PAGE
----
In 1863, the American poet Walt Whitman wrote approvingly about the United States Capitol building in Washington, DC.
Whitman described the building as calm and confident. And he said the Capitol’s dome made it easily recognized and seen throughout the Washington area.
Whitman called the dome “a vast eggshell, built of iron and glass.” He also likened it to a bubble, a tiara, and a “towering bulge of pure white.”
Today, the Capitol building is still a well-known symbol of the U.S. government. Although some people confuse it with the White House, where the president lives, it is the home of the U.S. Congress. In other words, the Capitol is the place where the country’s lawmakers meet to discuss, make and approve legislation. The House of Representatives meets in the building’s south wing. The Senate meets in its north wing.
The two large meeting rooms for lawmakers are called chambers. Usually House members and senators meet in their own chambers. But from time to time, they gather together in the House chamber, which is larger.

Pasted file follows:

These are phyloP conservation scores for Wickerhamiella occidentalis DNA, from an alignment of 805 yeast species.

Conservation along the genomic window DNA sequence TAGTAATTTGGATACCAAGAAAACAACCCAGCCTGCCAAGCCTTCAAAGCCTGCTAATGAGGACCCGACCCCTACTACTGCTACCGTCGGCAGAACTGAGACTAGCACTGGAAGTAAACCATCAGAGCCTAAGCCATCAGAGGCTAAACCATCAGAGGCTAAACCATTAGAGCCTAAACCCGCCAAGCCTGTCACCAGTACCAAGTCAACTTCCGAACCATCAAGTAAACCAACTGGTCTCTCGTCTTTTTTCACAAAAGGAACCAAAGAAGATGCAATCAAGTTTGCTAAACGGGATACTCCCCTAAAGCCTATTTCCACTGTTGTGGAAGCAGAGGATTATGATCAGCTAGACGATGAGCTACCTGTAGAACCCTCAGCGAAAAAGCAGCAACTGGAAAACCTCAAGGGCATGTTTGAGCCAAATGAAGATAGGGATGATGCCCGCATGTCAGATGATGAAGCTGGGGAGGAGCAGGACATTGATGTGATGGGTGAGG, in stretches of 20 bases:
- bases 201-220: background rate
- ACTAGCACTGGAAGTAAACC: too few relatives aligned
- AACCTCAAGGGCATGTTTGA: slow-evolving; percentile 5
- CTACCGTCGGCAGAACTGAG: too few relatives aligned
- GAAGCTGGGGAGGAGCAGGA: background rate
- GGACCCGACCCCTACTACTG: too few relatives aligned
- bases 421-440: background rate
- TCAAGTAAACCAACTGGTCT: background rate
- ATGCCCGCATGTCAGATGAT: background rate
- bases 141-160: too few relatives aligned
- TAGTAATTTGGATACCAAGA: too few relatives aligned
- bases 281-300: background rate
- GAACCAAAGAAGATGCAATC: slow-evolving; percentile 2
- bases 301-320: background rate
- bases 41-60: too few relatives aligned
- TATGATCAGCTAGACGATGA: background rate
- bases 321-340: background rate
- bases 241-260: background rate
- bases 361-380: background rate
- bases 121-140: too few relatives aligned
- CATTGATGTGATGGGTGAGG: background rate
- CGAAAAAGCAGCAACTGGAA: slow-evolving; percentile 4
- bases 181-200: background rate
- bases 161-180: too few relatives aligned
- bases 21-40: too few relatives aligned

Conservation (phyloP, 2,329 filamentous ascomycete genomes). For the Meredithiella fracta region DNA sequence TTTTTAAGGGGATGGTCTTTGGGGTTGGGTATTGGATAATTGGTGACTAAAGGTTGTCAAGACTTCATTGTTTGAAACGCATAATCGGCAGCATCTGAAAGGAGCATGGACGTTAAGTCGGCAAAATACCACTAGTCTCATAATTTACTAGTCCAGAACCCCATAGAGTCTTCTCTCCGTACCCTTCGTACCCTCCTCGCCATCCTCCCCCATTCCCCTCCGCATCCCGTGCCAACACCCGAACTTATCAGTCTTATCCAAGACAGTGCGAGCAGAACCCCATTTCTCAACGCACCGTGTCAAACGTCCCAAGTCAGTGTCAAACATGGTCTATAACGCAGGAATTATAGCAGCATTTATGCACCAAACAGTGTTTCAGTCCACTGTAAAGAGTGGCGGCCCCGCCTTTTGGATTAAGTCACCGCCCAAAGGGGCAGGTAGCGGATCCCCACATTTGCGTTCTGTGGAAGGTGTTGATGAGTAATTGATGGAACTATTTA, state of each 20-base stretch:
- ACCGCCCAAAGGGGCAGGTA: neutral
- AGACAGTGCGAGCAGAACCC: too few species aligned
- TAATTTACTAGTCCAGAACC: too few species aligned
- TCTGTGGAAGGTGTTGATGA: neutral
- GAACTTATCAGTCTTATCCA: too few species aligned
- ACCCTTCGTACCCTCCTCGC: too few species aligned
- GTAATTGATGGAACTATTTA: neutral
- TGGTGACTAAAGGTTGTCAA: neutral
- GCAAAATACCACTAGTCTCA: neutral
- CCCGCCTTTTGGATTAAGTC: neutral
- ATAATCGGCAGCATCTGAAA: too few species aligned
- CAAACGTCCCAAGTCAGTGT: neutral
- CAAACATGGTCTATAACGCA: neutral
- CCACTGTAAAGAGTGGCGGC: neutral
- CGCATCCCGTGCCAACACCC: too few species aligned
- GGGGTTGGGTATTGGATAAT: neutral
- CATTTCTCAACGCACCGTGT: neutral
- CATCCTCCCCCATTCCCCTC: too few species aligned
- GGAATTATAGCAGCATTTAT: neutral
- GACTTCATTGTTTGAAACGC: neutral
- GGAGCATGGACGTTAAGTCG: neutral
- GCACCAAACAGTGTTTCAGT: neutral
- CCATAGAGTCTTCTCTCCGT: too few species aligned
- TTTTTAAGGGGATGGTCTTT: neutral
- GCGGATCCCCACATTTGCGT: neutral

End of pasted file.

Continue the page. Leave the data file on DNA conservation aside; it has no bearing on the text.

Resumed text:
These gatherings are called joint sessions of Congress. They happen at least once a year when the president gives a speech that is called the State of the Union address. Sometimes joint sessions of Congress happen after an election or when a foreign leader speaks.
U.S. lawmakers also gather at the Capitol when a president is sworn-in. Years ago, those swearing-in ceremonies – called inaugurations – sometimes took place inside the building. But today they usually are held outside. Many people who have never visited Washington, DC may still recognize the Capitol building because they have seen pictures of it during a presidential inauguration.
And those who come to Washington can visit the Capitol building in person. The U.S. Capitol Visitors Center can hold up to 4,000 people at one time. Visitors can see the building up close, learn its history and even listen to lawmakers debate the issues of the day.
I’m Kelly Jean Kelly.
Kelly Jean Kelly wrote this story for Learning English. George Grow was the editor.
Words in This Story
confident - adj. having a feeling or belief that you can do something well or succeed at something
dome - n. a large rounded roof or ceiling that is shaped like half of a ball
vast - adj. very great in size, amount, or extent
tiara - n. a small crown
bulge - n. a rounded lump on the surface of something
symbol - n. an object that expresses a particular idea
confuse - v. to mistakenly think that one person or thing is another person or thing
joint - adj. combining the work of two or more groups of people